With the decline of the automotive industry and the struggling manufacturing job market that has brought down the city of Detroit, Michigan, some good news came in the form of a new land investment – providing jobs from an company that is bringing jobs overseas to the United States and should help improve the struggling automotive economy in the city.
According to a recent report by Click on Detroit, the Sakthi Automotive Group is planning to spend $31 million to turn a former high school located in Southwestern Detroit, Michigan, into a home for their expanded manufacturing and job training operations.
The Sakthi Group is a corporation from India that, among other operations, offers automobile distribution and they made the announcement of their new plans in Detroit on May 11 with the city’s Mayor Mike Duggan and state governor Rick Snyder – the site will produce lightweight aluminum castings that will create more than 200 new jobs in the redeveloped high school and its campus before the year 2021.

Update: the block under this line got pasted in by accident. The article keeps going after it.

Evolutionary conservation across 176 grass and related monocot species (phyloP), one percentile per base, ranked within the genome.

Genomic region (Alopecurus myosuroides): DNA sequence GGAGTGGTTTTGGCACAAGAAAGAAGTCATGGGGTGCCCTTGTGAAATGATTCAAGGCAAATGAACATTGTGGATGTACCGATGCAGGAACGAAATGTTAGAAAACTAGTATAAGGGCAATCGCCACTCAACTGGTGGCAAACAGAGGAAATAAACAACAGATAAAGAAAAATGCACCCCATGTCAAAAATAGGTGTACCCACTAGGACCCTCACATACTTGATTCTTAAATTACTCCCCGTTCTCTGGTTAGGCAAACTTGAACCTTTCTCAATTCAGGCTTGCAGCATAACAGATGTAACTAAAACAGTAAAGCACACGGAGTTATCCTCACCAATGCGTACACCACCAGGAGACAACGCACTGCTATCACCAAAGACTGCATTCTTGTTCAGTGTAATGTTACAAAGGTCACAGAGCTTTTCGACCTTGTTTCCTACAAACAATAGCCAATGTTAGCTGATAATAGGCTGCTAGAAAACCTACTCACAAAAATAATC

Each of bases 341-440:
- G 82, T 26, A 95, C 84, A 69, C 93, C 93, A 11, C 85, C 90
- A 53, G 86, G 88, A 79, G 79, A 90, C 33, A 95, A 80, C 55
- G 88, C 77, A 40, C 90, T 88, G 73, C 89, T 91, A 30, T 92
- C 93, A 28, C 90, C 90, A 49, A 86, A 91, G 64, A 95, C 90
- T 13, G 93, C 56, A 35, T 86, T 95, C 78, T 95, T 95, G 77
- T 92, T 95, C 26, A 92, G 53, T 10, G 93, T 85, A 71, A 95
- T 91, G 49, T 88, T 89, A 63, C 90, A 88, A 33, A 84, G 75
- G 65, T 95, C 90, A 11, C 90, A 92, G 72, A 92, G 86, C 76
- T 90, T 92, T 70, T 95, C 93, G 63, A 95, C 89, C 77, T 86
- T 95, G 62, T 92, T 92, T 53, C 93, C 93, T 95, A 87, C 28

About 70 of those jobs will be kept inside the historic section of the school that will house offices, training centers and warehouse space. The other 150 jobs are expected to be spread throughout a 100,000-square-foot facility that will be constructed to produce the lightweight metal advanced castings, as well as another 10,000-square-foot facility designed for benchmarking and testing that will inside the school’s gymnasium.
In addition, another 171 jobs will be maintained at the current facility down the street where another 150 jobs is expected to be added in a manufacturing expansion that has already started. The organization is also accepting inquiries from interested applicants who are wanting to apply by sending an email to firstname.lastname@example.org.
It’s a big step forward for a city that was declared by many as a dead city after dealt with a major bankruptcy case in 2013 and 2014. While it’s one company bringing a couple hundred jobs out of a former high school is a small step, it could be the first of many that could help Detroit bounce back into the automotive capital of the U.S.
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